Photo: Africa RISING
I’m a female household head, and I took part in the Potato seed multiplication project in June 2014. I was given 700kg of improved potato variety, called Gudene. I joined the Africa RISING field day experience in my village, and selected the potato variety based on what I saw that day.
In the first year of my involvement in the project I produced about 7,000kg of potato, and paid back the 700 kg of improved seed that I received from the project a year earlier. I earned about 23,000 Birr (US$1,000) from the sale of my produce to other farmers in the area. I set the market price of 500 Birr (US$23) per 100 kg in consultation with the Africa RISING project and local government administrators.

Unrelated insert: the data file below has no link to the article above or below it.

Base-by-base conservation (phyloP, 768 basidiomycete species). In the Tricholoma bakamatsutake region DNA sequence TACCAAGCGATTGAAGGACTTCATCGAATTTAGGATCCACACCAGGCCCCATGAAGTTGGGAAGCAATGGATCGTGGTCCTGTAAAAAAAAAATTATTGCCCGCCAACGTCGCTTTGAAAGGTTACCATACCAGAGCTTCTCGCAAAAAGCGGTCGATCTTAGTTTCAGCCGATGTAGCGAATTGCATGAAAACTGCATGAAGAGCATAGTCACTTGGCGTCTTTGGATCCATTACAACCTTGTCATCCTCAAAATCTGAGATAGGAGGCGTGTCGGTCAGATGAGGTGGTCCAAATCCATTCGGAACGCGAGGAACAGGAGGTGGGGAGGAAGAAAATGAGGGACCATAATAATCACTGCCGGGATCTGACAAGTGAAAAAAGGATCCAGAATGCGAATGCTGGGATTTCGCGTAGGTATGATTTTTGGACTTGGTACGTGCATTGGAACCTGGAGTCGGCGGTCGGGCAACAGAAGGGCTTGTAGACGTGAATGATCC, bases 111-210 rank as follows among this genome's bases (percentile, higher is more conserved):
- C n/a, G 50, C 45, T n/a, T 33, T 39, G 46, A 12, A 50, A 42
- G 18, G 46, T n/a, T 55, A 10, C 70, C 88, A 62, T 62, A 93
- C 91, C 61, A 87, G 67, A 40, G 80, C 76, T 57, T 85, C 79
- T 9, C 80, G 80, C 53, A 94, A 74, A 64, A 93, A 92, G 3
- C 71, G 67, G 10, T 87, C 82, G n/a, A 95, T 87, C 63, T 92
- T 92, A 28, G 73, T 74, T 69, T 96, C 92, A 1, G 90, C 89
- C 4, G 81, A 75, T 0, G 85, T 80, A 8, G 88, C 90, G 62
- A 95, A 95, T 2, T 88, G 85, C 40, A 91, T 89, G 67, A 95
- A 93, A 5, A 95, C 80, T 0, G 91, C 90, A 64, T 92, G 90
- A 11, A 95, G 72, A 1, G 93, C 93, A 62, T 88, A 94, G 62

I sold part of my crop to four other female household farmers for a 20% discount so they could also have more opportunity like me. I gave my family 400 kg of potato seed and donated 300 kg to some of the poorest farmers who couldn’t buy the seed.
I planted my potato on just a quarter hectare of land. My family consumed about 1,000kg of potato during the cropping season, which helps with our dietary diversity. From the money I received from the sale of the potato seed, I contributed money towards the construction of my son’s house, about 10,000 Birr (US$465).
The Africa Research in Sustainable Intensification for the Next Generation (Africa RISING) program comprises three research-for-development projects supported by the United States Agency for International Development as part of the U.S. government’s Feed the Future initiative.
Through action research and development partnerships, Africa RISING will create opportunities for smallholder farm households to move out of hunger and poverty through sustainably intensified farming systems that improve food, nutrition, and income security, particularly for women and children, and conserve or enhance the natural resource base.